Tuesday, September 13, 2011

Public Lecture: "The Historian as Ventriloquist"

This just in from Sandy Baldwin:

Please note the upcoming lecture by Tom Cohen (and maybe also by
Elizabeth Cohen): "The Historian as Ventriloquist: The Joys and
Pitfalls of Speaking for Past People." The presentation will be held on
Friday, 30 September at 3:30 PM in Oglebay 118.

About Tom, from the York University (Canada) website:
"Professor Tom Cohen (*Thomas* only when in print) works on
Renaissance Italy, Rome especially, and that city*s rural hinterland.
His take is a mix of cultural and political anthropology. He studies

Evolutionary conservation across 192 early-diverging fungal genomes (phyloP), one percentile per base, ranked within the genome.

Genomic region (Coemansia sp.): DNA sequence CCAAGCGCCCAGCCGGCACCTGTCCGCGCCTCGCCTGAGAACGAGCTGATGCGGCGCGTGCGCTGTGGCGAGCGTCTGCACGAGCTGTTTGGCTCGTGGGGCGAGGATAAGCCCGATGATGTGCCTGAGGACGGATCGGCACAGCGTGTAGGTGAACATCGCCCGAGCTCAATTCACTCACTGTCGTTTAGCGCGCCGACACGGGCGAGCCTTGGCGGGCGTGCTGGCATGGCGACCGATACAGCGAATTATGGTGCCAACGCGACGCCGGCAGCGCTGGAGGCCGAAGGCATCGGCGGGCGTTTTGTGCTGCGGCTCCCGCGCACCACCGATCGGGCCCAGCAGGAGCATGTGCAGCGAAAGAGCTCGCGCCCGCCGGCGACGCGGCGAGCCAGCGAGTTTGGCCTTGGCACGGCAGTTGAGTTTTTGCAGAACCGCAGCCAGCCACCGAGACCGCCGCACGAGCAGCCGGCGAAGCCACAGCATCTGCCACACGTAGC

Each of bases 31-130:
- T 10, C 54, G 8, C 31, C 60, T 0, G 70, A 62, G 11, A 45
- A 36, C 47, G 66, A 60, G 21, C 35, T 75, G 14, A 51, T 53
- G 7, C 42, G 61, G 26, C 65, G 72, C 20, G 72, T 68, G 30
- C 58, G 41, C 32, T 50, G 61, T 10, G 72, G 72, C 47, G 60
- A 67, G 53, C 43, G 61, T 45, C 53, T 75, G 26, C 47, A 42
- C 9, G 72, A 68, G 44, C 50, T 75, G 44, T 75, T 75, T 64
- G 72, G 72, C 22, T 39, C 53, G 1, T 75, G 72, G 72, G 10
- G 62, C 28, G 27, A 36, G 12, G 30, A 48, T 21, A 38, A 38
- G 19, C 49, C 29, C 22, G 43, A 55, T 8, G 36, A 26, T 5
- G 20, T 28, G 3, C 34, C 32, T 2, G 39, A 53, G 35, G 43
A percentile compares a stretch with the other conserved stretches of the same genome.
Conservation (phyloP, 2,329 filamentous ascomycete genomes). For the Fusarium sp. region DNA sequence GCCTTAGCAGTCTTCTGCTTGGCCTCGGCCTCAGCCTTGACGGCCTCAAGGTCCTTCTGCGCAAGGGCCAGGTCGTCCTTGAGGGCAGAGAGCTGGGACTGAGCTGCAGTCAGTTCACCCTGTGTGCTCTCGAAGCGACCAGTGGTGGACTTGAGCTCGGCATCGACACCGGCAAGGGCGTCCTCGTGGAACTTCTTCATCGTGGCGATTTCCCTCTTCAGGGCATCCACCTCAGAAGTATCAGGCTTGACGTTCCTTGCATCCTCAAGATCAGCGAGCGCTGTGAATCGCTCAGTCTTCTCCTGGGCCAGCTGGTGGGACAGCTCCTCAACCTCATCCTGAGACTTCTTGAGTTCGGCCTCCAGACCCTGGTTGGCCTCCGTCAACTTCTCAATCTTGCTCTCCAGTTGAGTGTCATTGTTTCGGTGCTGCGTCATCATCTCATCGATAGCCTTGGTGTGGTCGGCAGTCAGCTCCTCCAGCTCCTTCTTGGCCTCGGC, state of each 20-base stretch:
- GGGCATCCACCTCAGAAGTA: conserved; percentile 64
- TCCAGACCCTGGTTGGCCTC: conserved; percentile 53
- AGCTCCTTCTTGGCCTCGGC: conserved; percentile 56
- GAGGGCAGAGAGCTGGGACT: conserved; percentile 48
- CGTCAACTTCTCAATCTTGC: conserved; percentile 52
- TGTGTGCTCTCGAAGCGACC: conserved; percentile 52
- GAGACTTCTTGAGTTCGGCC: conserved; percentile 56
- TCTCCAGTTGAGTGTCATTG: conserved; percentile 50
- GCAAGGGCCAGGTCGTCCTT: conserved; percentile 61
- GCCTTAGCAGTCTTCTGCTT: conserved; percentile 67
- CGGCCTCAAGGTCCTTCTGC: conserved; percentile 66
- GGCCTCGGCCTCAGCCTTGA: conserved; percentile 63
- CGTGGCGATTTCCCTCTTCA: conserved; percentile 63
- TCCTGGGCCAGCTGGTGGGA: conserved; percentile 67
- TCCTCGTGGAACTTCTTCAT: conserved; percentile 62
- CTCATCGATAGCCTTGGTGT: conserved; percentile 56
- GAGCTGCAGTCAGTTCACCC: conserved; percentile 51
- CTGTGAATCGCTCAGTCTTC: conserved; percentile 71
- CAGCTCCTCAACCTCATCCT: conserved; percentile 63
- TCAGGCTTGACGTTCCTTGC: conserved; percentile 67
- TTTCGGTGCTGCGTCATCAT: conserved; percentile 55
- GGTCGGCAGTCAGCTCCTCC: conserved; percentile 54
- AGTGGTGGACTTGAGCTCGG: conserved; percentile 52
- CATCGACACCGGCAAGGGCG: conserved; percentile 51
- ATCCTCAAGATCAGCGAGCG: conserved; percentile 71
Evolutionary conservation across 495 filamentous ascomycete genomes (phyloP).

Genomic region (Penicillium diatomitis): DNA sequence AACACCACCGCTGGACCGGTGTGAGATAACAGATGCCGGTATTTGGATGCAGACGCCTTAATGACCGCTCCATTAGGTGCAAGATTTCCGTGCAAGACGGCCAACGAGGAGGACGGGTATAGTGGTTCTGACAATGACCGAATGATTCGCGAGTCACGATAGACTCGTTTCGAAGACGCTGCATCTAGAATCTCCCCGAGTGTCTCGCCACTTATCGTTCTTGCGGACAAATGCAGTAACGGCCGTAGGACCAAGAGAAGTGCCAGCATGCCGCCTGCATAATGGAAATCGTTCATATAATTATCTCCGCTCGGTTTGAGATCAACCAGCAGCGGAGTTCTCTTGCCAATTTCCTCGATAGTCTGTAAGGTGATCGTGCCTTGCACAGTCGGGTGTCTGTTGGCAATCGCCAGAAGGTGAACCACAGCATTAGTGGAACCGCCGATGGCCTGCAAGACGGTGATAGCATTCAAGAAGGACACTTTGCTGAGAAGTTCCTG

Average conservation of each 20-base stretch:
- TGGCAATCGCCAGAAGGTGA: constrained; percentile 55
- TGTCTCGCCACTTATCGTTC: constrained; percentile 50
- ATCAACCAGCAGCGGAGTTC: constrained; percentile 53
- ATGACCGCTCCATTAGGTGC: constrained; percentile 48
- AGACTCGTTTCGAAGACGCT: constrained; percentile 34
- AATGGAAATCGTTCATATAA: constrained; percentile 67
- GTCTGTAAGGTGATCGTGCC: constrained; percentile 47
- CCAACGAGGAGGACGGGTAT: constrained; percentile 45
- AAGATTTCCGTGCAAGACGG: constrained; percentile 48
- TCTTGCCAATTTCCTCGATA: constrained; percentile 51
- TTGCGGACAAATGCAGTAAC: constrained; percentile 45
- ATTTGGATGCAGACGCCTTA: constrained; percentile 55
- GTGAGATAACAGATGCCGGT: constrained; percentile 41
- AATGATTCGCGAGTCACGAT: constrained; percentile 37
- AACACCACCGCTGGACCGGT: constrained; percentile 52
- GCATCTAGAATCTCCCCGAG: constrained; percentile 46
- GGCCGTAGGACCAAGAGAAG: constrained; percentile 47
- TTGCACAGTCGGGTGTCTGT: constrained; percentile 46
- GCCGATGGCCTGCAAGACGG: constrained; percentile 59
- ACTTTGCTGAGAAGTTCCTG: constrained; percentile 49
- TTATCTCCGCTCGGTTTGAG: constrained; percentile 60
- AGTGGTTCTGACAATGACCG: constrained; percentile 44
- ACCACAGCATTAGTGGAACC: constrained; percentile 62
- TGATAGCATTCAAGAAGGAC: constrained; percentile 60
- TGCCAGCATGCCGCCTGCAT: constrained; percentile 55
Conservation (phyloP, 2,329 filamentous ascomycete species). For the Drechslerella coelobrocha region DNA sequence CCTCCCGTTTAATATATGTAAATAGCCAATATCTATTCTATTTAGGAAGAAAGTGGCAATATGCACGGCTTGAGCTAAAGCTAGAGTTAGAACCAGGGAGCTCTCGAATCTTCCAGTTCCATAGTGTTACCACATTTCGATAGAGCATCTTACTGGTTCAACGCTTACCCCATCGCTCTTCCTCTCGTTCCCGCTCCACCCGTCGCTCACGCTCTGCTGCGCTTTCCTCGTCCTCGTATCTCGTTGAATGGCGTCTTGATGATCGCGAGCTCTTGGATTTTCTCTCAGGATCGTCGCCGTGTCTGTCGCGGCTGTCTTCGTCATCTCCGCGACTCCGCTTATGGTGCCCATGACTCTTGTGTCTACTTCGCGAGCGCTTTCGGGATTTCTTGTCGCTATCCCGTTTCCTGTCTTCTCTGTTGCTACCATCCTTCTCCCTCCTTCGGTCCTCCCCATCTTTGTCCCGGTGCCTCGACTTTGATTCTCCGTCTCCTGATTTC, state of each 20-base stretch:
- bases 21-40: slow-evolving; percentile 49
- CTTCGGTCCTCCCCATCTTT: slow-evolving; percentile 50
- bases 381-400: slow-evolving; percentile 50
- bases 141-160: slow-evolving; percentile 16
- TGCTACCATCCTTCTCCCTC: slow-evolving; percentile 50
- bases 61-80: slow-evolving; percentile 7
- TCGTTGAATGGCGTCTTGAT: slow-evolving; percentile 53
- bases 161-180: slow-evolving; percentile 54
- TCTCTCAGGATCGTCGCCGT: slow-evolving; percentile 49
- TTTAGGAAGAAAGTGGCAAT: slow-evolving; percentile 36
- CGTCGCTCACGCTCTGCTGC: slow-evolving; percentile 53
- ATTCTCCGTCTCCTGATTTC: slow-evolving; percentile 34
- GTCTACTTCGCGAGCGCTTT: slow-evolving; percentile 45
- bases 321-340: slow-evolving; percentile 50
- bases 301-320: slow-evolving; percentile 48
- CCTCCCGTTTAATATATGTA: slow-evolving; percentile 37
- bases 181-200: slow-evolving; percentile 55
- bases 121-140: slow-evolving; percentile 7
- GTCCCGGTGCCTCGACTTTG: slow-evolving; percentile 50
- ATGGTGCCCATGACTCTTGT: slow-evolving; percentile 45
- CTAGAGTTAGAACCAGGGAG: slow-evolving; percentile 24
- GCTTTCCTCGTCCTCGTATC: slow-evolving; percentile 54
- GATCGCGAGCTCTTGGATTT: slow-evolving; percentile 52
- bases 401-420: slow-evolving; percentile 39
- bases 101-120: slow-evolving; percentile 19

gestures and symbols and decodes actions. As a writer, he often uses
microhistory, telling fine-grained stories about the lives of ordinary
Romans. He looks to coalitions, conspiracies, trades, bluffs, dares, and
wily dodges. A devotee of style and vividness in scholarly writing, he
tells stories about seductions, betrayals, conspiracies, murders, and
poisonings, not just for the tales themselves, but for the clues they
offer about the culture of negotiation and the habits of coalition that
made a distant world work. As a social historian with a Humanities
inclination, employs close reading to extract the hidden esthetics of
everyday language. His current main project is a book on a rebellious
village high in mountains east of Rome."

Tom's recent books include Cultural History of Early Modern European
(Brill, 2009), and Love and Death in Renaissance Italy (Chicago,

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